Here you get the chance to play with convection on a computer yourself.

  • In this demonstration we show how to fight the force of gravity to slow the fall of an object.  It is what is used to slow roller coasters and electric cars.  Using a magnet and conductive metal tube Eddy currents can be generated which slow the magnet.

  • Just over 200 years ago Michael Faraday built the first primitive motor.  It was only a demonstration at the time but now the world is full of motors; in the home, in transport, in the office and factory.  This very first one was only a demonstration of principles, William Sturgeon later turned it into a practical device.  See how Faraday first demonstrated technology that is central to our modern world. 

  • In this presentation we take you from the fundamentals of quantum physics to the goddesses of Irish mythology in a short few minutes – and explain how they’re connected! Atoms interact to form materials, similarly people interact to form societies, and characters interact to form stories. 

    Atoms can’t flow but water can; a person can’t form an entire culture, but a society can.  Flowing and culture are examples of “emergent phenomena” and we use concepts like these to “measure” stories. 

    In this way, we can compare one story to another and ask how alike or unalike they are. We use this to address “fake news” from 250 years ago that has re-emerged as relevant today: attempts to ``steal’’ Ireland’s mythology back then and attempts to do similar to Ukraine’s mythology now.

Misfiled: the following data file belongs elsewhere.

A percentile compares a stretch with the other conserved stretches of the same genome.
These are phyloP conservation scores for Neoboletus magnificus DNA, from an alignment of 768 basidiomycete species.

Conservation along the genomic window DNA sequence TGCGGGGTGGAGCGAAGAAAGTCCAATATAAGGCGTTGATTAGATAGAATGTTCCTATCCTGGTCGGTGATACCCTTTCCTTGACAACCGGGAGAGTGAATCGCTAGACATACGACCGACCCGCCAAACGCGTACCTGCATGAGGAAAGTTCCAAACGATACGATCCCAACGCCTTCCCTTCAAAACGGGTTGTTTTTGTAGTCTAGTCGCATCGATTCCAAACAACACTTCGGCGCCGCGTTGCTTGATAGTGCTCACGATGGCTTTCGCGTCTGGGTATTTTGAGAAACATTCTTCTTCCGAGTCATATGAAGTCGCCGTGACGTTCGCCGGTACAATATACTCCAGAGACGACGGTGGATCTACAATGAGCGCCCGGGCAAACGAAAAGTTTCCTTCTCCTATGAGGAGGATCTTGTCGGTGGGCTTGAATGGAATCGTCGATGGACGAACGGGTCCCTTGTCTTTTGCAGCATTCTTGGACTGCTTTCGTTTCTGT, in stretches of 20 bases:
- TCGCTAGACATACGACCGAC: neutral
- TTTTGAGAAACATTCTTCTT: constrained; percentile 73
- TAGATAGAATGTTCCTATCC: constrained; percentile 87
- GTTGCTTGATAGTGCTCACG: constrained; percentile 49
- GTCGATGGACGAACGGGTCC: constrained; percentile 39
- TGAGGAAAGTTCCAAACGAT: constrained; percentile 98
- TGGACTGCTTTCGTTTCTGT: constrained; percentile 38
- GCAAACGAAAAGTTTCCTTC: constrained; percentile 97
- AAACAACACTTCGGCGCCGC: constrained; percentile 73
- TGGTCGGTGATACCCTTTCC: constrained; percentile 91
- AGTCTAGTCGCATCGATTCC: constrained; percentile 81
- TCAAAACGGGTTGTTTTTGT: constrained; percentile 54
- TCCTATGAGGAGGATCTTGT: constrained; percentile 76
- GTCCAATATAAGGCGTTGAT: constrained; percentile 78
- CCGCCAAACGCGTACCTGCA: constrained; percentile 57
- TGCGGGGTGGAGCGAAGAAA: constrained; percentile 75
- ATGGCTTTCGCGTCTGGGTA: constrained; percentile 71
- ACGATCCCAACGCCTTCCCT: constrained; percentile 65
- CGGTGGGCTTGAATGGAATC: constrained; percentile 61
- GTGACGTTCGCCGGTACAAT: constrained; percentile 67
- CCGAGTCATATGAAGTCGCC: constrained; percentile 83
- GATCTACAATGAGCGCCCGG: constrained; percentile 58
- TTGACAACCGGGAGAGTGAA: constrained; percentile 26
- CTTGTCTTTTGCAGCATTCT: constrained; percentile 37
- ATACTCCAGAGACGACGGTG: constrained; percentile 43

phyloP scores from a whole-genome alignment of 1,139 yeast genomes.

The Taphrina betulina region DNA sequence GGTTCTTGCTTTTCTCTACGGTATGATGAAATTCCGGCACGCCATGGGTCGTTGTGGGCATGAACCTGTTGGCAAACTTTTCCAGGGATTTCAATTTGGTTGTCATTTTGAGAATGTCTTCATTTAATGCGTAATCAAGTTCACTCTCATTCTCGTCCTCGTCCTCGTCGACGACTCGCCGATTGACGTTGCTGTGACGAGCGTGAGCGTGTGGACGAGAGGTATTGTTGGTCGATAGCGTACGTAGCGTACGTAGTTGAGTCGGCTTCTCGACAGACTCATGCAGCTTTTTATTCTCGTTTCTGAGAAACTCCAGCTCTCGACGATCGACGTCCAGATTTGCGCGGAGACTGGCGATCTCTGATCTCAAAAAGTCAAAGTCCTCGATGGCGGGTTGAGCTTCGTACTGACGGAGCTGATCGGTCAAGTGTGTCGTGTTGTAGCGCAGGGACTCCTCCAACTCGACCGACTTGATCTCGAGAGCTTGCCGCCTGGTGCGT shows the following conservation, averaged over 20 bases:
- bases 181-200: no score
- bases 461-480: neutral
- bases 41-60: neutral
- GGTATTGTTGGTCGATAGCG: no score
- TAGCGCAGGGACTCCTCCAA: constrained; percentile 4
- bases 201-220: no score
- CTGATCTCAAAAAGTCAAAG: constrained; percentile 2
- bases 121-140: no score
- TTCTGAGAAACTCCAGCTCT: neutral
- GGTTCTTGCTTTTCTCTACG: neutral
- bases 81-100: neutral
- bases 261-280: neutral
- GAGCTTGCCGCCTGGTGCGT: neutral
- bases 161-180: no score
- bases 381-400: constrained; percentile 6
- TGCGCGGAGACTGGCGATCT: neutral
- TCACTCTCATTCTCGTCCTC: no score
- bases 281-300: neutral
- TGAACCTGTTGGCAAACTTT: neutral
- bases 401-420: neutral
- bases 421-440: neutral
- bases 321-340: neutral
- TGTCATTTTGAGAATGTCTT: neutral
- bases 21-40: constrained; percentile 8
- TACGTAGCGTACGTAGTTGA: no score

We end the presentation by inviting you to enter an arts competition.  The competition aims to raise awareness of female figures from Irish mythology who were overwritten 250 years ago and are still forgotten today.

  • We are all familiar with filling up a car – the pump tells us how many litres of fuel we’ve received, and we pay. But how do we know we can trust the measurement? And when there’s more at stake, such as fuelling a ship, or even putting carbon dioxide into underground storage, it’s more important to know that we can trust the flow. This talk will explain how the latest flow measurement technology ensures we get what we paid for.

  • Some fluids are difficult to measure, especially mixtures of liquid and gas. This is a common challenge in the energy industry, for example oil, water, gas emerging from a well, or gas, liquid carbon-dioxide being stored underground. This demo shows how researchers develop better mixture meters, based in the newly completed flow laboratory at the Centre for Fluid and Complex Systems. 

  • We are surrounded by fluids that flow. From the very small scale, such as inkjet printing technology or bacteria swimming in microscale, to the medium scale, such as gas flowing in pipes to our homes, to the gigantic scale such as global atmospheric circulation.

    This interactive poster aims to illustrate how broadly fluid flow plays key roles on various systems with different length scales and to emphasise the importance of fluid dynamics in many naturally-occurring and engineering systems.

  • From physics and maths to engineering is a demonstration of how physical and mathematical concepts are applied to create modern autonomous machines.

    As robots are a splendid example to illustrate such a process, we play with a group of four self-balance robots.

    We run two experiments, one where a self-balance robot moves to follow a target and another where a group of self-balance robots create a train-like formation. After discussing the main ideas behind this robotic system setting up, the audience will have the basis for understanding modern self-driving cars or mobile robots working principles.


  • This talk will explain the basics of fusion energy; what the underlying physics is and some of the difficulties associated with it.

    There will be plenty of accompanying pictures and videos to show of working fusion reactors, which will demonstrate what impressive machines they are. There will also be an overview of the exciting state-of-the-art work being done.